Here’s my heart-strings pulling reason why I think abortions should be legal.

by michelle on October 31, 2012 · 4 comments

I’ve seen a lot of heart-strings posts about why “women’s reproductive health rights” should be severely limited. I believe that life is sacred, that babies are a miracle and a gift.

BUT, here’s my heart strings post on why abortions (safe, regulated, not late term except in life-of-mother cases) should be medically available to any woman who should want one.

12 years ago, a woman I knew had a child. I’m going to be cryptic here, because this is only partly my story to tell.

The poor boy was born addicted to drugs, and with fetal alcohol syndrome.

He had developmental delays. He was neglected. He was malnourished. He didn’t have a stable home. He had very few people to care for him like he deserved.

He lived to see 3 years old. And then he died, by mysterious circumstances. Let’s just say that it wasn’t a natural death.

Since this woman lived in Alabama, there was no Planned Parenthood or free clinic to easily acquire any services, obstetrical or contraceptive, or even abortive. If there had been, that little boy wouldn’t have had to spend 3 terrified years in the “care” of a woman who neither wanted or cared for him.  This little boy I’m speaking of is my half-brother-in-law. He deserved better than what he got.

No woman should have to carry a child they do not want to care for. Because this is what happens when that child goes home to that mother.

The child is neglected and then the child dies.


{ 4 comments… read them below or add one }

Jesabes October 31, 2012 at 11:11 am

I completely agree no child should have to be born into that situation and far too many are.

Doesn’t this argument kind of sound like euthanasia, though? If your quality of life will be below X (regardless of if you’re unborn or simply ill, perhaps terminally) we can spare you the misery of your life? I’m trying to phrase it in a way that isn’t flippant, because my thoughts on euthanasia are very complicated. I mean, letting someone who is terminally ill out of their constant pain doesn’t sound like the worst idea ever. Not that I fully support it or want it to be a practice sanctioned by the federal government, but I don’t fully decry it, either.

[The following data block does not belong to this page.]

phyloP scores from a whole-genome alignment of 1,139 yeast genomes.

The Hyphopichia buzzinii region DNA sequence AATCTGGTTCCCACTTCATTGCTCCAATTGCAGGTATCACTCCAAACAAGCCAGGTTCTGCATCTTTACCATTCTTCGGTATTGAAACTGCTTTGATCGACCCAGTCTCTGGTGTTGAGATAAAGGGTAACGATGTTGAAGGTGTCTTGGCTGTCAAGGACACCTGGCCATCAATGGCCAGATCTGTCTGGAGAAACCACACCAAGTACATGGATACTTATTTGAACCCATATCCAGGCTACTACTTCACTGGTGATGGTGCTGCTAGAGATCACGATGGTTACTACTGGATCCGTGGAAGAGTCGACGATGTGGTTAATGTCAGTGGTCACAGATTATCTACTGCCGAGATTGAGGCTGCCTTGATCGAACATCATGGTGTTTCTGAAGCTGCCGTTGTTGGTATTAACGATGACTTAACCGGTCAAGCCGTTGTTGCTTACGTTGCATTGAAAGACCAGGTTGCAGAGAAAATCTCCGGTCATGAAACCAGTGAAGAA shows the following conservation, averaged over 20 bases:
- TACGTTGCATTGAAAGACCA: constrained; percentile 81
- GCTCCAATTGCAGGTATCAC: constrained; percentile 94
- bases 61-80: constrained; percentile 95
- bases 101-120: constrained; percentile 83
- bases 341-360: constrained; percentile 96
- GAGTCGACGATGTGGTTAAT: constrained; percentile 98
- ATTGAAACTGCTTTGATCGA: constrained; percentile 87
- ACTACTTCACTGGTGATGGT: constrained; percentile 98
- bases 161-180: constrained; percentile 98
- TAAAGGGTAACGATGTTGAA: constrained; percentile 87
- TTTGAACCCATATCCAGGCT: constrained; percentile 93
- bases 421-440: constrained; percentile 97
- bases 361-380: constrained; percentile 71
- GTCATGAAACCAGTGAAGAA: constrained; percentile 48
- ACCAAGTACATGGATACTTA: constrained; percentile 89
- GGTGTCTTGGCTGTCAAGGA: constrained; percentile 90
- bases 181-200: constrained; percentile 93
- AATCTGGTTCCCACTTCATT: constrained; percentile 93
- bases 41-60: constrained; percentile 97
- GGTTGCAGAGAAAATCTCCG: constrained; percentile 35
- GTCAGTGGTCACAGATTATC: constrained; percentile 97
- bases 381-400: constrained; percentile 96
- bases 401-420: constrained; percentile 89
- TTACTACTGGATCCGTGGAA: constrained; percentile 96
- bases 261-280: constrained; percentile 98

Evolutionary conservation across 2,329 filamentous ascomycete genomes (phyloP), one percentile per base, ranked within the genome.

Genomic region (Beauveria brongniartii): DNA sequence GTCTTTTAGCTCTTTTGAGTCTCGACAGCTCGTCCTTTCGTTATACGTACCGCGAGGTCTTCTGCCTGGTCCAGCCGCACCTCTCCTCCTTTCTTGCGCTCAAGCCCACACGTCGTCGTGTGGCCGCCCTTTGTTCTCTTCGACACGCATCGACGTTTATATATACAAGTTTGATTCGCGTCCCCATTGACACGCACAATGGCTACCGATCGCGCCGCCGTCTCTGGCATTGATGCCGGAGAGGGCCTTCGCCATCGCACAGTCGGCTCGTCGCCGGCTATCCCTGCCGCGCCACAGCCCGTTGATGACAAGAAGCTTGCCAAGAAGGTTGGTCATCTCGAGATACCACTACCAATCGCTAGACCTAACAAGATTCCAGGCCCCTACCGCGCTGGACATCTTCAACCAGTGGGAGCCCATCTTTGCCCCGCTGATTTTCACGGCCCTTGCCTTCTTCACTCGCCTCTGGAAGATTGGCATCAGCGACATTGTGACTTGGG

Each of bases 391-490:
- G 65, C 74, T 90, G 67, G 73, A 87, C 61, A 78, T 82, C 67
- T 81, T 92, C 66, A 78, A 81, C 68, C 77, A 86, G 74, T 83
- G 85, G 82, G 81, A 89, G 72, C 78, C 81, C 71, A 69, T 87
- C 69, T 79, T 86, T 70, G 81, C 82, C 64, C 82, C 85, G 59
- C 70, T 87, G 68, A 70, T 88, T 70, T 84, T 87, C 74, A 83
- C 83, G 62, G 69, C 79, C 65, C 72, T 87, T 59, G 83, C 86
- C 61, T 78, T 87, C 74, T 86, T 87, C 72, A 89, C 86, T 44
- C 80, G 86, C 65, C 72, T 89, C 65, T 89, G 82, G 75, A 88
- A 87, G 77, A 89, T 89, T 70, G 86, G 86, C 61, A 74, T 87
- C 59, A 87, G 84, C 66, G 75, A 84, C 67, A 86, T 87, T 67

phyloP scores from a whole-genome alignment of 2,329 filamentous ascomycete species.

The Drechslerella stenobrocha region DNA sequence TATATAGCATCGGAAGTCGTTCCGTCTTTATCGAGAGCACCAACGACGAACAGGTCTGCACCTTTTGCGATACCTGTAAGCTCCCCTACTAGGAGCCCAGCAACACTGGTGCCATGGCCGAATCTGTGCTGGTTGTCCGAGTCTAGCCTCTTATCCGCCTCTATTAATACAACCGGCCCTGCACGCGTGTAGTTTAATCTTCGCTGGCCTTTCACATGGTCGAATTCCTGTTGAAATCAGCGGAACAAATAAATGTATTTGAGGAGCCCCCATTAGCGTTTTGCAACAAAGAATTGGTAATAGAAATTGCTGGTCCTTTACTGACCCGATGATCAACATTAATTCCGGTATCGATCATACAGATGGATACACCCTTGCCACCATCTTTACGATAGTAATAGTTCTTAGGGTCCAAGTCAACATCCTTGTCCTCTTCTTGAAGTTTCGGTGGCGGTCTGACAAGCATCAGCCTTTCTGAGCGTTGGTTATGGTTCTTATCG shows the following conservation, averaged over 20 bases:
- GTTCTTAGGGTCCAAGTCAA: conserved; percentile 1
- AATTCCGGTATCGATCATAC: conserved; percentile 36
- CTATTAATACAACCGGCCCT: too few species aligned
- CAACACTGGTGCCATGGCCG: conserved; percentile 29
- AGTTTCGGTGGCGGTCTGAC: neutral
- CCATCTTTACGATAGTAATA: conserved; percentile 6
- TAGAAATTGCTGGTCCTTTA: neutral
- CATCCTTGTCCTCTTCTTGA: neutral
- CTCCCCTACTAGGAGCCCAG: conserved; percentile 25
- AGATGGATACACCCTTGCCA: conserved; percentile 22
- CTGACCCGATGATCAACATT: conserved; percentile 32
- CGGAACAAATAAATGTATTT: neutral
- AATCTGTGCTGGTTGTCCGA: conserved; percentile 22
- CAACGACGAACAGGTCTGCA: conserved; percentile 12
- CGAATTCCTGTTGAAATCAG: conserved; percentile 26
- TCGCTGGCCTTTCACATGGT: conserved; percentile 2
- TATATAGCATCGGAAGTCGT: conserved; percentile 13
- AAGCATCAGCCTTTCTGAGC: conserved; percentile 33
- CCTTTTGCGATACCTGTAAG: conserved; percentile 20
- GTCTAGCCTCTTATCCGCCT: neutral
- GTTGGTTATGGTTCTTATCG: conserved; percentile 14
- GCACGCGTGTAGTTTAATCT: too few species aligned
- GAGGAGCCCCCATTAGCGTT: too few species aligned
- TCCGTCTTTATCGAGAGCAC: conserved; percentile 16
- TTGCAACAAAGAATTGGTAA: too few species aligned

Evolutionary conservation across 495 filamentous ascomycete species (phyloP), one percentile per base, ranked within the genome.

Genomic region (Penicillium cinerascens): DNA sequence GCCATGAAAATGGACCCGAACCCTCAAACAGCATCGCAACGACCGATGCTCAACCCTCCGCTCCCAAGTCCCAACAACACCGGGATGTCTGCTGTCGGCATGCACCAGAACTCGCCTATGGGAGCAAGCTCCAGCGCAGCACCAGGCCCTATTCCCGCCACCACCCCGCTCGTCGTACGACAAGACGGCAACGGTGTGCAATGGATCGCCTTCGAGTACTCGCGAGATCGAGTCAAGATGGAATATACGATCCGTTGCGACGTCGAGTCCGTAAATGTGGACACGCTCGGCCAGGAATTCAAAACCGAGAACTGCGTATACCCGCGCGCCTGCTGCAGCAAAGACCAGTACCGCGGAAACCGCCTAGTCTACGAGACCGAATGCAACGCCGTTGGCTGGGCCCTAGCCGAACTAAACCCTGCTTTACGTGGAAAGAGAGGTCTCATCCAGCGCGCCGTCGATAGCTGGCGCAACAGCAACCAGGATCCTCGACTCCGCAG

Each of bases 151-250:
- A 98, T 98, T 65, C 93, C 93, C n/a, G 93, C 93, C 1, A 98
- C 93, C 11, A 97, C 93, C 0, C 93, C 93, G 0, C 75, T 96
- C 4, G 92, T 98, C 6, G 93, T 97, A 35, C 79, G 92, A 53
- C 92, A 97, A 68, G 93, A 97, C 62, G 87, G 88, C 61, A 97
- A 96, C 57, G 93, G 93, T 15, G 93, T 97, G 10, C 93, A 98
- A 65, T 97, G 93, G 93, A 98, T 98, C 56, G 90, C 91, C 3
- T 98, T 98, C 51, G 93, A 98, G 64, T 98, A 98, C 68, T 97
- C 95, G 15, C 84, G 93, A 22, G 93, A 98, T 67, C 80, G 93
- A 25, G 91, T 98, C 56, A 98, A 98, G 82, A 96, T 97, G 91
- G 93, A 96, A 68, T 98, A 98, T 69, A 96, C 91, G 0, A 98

Also, would things be different today? Are children born addicted to drugs and with fetal alcohol syndrome still allowed to go home with the woman who made them that way?

Stefanie October 31, 2012 at 12:20 pm

I am 100% pro-choice. No woman should be forced to carry a child if she doesn’t want to.

BTW, there’s a Planned Parenthood in Birmingham, in case any of your readers need its services.

Erica October 31, 2012 at 3:39 pm

I feel like the more I learn to put myself into other people’s shoes, the more liberal I become.

Arwen November 1, 2012 at 11:43 am

I think Jessica is right – this is the euthanasia argument for abortion. From an emotional perspective, it’s very compelling. Wouldn’t it be better for children who suffer like that never to be born? And most people feel the answer is yes.

For anyone who’s already inclined to be pro-choice, stories like this one simply cement their position. (Although I think that compassionate people of any ideology could agree that the system failed that little boy who, once born, should never have been abandoned to the neglect of his mother.)

The difficulty with the euthanasia argument for abortion is that it depends on the presupposition that human lives in the womb do not merit the same protection that their born counterparts do. Very few people would argue that it would be better if infanticide were legal so that poor little boy could’ve been mercy-killed at birth rather than suffer through his three sad years of life. We understand that no matter how much a mother might not want her child, he also has rights and she is not therefore not legally permitted to kill him at birth.

Now, under current law, she IS permitted to have him killed if he still resides in her womb. And if you’re convinced that’s a just law, then this argument is an excellent one for increasing the availability of abortion. It seems merciful.

But if you are convinced, as I am, that there is no metaphysical difference between a human life residing in the womb and one residing outside it, then there is also no metaphysical difference between the killing of a fetus and the killing of a born baby. In which case the answer to abuse must not be more death, but instead love and compassion and intervention on behalf of helpless little boys like this one.

I hope that it is clear that I respect you and your position, and really do understand the appeal, both intellectual and emotional, of arguments like this one. I also realize that I’m not going to convince anyone who is already firmly in the pro-choice camp. I just wanted to present the pro-life position, and I hope I managed it in a respectful way. I do have very strong convictions on this issue, so it’s sometimes hard for me to tell how I sound.


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